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Google Buys Fitbit

Google Isn’t Just Buying Fitbit, They’re Tracking Your Donut Habit

You’re heading to the gym for a workout when you decide to surprise your coworkers with a treat. You search for the nearest bagel shop on your Google Maps app, which directs you to their closest advertiser, Donut Feel Good? Your heart pounds from the joy of anticipation — your team will LOVE you (or at least the sugar rush). Just as you’re leaving Donut Feel Good, your phone dings you with a coupon for coffee across the street. “Why not?” you think, as Google subtly nudges your behavior just a bit more. While you’re in the office, basking in coworker glory, Google is busy sharing your lack of exercise and trans-fat consumption with your health insurance company.  

Welcome to the surveillance economy, where your data is the product. I’m John Sileo, privacy and security are my jam (as my kids like to say), and my goal is to make sure you’re being intentional with how you allow technology to track and share your private information, especially as you consider buying a tracker for someone you love. 

Put simply, Google is moving out of our pockets and into our bodies. Thanks to their purchase of Fitbit, the health tracking device, Google can combine what they already know about us – the content of our internet searches (Bradley – Graphic representation: Google.com), location data (maps and Android phones), emails, contacts (Gmail), conversations at home, smart speaker searches (Google Home), video watching habits (YouTube), video footage, thermostat settings (Nest) and document contents (Docs, Sheets, etc.) – they will now be able to combine this with our health data. The sheer volume of the digital exhaust they’re collecting, analyzing and selling is phenomenal. Google is at the forefront of the surveillance economy — making money by harvesting the digital exhaust we all emit just living our connected lives. 

Fitness devices and apps can track what we eat, how much we weigh, when we exercise, sleep and have low blood sugar. They know that your heart-rate increases when you shop at your favorite store, can predict menstrual cycles, record body mass index and interpret your intimate cuddling habits. And you thought that gift you were about to buy benefited the recipient. Actually, you’re paying Google to improve your personalized tracking profile that they can sell to advertisers. Which you might be okay with, but you deserve to know enough to have the choice.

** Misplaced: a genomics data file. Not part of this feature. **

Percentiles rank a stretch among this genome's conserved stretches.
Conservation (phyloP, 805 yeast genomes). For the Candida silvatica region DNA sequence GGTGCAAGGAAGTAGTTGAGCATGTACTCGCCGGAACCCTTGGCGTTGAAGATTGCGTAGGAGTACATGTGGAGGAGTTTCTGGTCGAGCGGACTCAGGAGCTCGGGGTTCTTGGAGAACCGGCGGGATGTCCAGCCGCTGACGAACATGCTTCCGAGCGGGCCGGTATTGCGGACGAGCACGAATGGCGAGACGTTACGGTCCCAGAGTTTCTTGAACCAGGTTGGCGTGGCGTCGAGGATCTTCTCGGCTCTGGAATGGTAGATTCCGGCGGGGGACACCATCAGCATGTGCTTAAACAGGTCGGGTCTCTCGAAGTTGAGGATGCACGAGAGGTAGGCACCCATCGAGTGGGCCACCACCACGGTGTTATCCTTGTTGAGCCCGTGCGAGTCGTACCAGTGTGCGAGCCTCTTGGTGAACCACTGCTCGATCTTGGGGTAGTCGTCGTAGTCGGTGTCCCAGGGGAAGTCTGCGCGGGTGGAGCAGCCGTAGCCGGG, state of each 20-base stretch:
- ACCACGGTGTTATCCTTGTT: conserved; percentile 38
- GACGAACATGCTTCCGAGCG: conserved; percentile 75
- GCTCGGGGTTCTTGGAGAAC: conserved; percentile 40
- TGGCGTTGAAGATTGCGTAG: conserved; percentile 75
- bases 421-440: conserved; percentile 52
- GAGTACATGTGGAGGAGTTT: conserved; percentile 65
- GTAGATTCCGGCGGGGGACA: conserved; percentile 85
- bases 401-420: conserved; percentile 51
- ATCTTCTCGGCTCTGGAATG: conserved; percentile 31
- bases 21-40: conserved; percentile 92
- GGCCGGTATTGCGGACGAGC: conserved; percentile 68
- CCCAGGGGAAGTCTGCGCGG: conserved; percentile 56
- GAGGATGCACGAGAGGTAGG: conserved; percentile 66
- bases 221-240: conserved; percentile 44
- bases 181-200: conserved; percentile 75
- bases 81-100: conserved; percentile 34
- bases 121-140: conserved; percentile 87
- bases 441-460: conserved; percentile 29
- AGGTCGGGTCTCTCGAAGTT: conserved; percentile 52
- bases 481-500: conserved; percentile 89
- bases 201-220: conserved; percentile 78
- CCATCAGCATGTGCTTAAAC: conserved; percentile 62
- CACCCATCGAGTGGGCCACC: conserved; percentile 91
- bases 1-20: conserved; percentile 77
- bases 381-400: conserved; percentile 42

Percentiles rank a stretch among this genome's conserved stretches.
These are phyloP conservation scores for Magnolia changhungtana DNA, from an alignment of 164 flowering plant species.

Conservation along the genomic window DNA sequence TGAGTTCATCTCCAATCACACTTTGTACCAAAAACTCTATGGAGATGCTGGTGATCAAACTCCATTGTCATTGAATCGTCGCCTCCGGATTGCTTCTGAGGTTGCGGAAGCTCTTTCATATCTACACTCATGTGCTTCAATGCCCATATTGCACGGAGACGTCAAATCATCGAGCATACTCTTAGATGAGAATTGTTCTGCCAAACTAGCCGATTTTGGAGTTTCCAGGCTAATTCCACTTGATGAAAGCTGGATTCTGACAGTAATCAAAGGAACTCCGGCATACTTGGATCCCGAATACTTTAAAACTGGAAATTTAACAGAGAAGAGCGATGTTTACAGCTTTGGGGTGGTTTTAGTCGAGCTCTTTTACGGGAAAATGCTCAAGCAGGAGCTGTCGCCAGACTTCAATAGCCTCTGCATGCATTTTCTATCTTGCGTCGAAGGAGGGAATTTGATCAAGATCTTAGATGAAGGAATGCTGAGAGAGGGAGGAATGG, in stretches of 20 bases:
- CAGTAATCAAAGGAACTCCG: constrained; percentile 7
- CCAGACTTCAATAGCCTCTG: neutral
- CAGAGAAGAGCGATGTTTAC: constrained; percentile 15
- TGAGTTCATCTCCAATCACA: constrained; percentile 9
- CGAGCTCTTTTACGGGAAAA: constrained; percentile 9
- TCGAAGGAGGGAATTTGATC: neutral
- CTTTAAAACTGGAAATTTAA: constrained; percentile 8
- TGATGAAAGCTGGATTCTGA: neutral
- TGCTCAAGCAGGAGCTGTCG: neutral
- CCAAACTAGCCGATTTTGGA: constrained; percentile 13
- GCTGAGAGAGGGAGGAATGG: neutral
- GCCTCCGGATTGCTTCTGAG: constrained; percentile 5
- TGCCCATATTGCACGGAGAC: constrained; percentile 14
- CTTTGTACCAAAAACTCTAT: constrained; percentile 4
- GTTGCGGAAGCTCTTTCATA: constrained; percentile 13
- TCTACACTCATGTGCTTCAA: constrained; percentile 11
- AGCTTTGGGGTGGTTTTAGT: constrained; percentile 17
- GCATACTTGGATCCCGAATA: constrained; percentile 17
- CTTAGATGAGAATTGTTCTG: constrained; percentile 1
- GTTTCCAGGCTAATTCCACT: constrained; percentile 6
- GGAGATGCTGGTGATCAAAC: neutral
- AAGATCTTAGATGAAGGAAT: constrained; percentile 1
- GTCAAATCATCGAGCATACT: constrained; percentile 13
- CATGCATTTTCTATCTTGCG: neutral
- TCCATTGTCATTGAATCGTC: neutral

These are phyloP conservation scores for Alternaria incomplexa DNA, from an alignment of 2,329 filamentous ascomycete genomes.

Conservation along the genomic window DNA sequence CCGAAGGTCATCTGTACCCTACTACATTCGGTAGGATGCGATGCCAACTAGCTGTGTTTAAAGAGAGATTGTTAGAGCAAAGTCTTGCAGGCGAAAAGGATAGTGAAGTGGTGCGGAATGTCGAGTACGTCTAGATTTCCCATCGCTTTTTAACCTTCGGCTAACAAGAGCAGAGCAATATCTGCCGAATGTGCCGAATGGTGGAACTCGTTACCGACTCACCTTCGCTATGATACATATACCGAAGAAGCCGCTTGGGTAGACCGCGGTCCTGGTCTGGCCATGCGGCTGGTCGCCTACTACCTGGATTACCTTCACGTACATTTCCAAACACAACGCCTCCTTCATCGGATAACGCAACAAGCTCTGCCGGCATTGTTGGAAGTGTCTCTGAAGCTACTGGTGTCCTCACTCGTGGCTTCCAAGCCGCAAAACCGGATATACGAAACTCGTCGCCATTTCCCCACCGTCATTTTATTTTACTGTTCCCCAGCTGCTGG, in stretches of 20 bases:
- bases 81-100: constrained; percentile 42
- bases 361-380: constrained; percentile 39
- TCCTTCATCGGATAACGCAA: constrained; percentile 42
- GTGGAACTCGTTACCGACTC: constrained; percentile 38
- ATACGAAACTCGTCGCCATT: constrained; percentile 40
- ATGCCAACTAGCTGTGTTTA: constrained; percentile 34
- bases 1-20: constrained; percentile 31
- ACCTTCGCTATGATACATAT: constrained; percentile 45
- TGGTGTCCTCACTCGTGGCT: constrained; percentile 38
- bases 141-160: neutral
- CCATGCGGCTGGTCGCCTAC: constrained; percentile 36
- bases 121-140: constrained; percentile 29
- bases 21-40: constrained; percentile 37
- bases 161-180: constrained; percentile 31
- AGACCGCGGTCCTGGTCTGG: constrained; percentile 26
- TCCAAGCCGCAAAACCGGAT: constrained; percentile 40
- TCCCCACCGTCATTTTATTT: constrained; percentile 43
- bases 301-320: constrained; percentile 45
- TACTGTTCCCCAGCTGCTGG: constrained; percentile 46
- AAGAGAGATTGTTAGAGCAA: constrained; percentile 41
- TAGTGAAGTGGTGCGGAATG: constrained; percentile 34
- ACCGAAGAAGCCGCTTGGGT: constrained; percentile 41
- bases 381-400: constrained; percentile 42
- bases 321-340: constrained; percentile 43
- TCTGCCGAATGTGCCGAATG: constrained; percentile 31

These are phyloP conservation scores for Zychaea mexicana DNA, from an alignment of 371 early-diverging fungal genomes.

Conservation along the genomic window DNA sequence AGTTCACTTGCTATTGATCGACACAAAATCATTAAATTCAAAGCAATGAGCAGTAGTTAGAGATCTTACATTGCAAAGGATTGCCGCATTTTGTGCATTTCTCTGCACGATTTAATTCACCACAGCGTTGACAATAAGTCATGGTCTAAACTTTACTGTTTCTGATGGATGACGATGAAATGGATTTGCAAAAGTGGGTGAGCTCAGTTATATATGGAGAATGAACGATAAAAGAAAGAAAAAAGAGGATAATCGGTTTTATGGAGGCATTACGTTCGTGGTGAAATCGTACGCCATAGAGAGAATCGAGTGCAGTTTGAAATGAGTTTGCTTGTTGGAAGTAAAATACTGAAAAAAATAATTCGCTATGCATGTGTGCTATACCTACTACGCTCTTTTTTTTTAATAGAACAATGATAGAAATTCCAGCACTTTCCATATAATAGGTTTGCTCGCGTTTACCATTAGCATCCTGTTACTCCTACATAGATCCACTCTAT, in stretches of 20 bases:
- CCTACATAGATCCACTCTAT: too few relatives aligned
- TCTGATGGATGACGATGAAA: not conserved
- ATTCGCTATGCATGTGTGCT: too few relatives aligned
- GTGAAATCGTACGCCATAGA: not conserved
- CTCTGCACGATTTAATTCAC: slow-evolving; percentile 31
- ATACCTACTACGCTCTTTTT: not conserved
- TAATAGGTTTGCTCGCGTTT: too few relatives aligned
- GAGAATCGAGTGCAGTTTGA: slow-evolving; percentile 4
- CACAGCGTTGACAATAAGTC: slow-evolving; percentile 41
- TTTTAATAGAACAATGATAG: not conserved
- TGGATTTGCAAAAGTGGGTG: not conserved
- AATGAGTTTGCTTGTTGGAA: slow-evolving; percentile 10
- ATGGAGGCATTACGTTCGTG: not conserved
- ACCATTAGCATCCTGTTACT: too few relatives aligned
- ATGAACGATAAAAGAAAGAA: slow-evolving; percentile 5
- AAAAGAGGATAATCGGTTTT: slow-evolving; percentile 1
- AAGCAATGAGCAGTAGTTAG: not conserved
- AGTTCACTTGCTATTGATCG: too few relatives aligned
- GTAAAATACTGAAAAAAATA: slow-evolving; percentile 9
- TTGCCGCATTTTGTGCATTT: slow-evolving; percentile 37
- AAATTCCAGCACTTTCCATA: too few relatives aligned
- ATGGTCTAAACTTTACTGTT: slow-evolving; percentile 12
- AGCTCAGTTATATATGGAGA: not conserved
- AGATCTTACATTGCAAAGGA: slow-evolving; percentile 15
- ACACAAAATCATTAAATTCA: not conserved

Google and Fitbit say that our data will be anonymized, secured and kept private. Blah, blah, blah. This is a common tactic I call PPSS, Privacy Policy Slippery Slope. When we stop paying attention, the tech company emails us an “updated” 100-page privacy policy that they know we will never read and can never understand. They love taking advantage of our defeatist attitude – oh, there is nothing I can do about it anyway. That attitude resigns you to being categorized into a highly profitable behavioral profile, whether that’s Healthy, Happy and Rich, or Overweight, Underpaid & Obsessed with Donuts.

In a related story, Google has been quietly working with St. Louis-based Ascension, the second-largest health system in the U.S., collecting and aggregating the detailed health information on millions of Americans. 

Code-named Project Nightingale, the secret collaboration began last year and, according to the Wall Street Journal, “encompasses lab results, doctor diagnoses and hospitalization records, among other categories, and amounts to a complete health history, including patient names and dates of birth.” The Journal also reported that neither the doctors nor patients involved have been notified.

Now couple that with data on what foods we buy, where we go on vacation and our most recent Google searches, and companies will not only be able to track our behavior, they’ll be able to predict it. And behavior prediction is the holy grail of the surveillance economy. 

For the time being, you control many of the inputs that fuel the surveillance economy – but changing behavior is hard. I know because even I have to make intentional choices about how I share my health data. The keyword in that sentence is intentional.

For example, you can choose to take off your Fitbit or trust your data with Apple, which is a hardware and media company where Google is an information aggregation company. You can change the default privacy settings on your phone, your tracker and your profile. You can delete apps that track your fitness and health, buy scales that don’t connect to the internet and opt-out of information sharing for the apps and devices you must use. Your greatest tool in the fight for privacy and security is your intentional use of technology.

In other words, you do have a measure of control over your data. Donut Feel Good?

About Cybersecurity Keynote Speaker John Sileo

John Sileo is the founder and CEO of The Sileo Group, a privacy and cybersecurity think tank, in Lakewood, Colorado, and an award-winning author, keynote speaker, and expert on technology, cybersecurity and tech/life balance. 

 

Keywords:

Meta: Are you comfortable having Google own your Fitbit data to add your heart rate, exercise frequency, current weight, and sleep habits to everything else they track about you? But they promise not to share…

 

Google Isn’t Just Buying Fitbit, They’re Tracking Your Donut Habit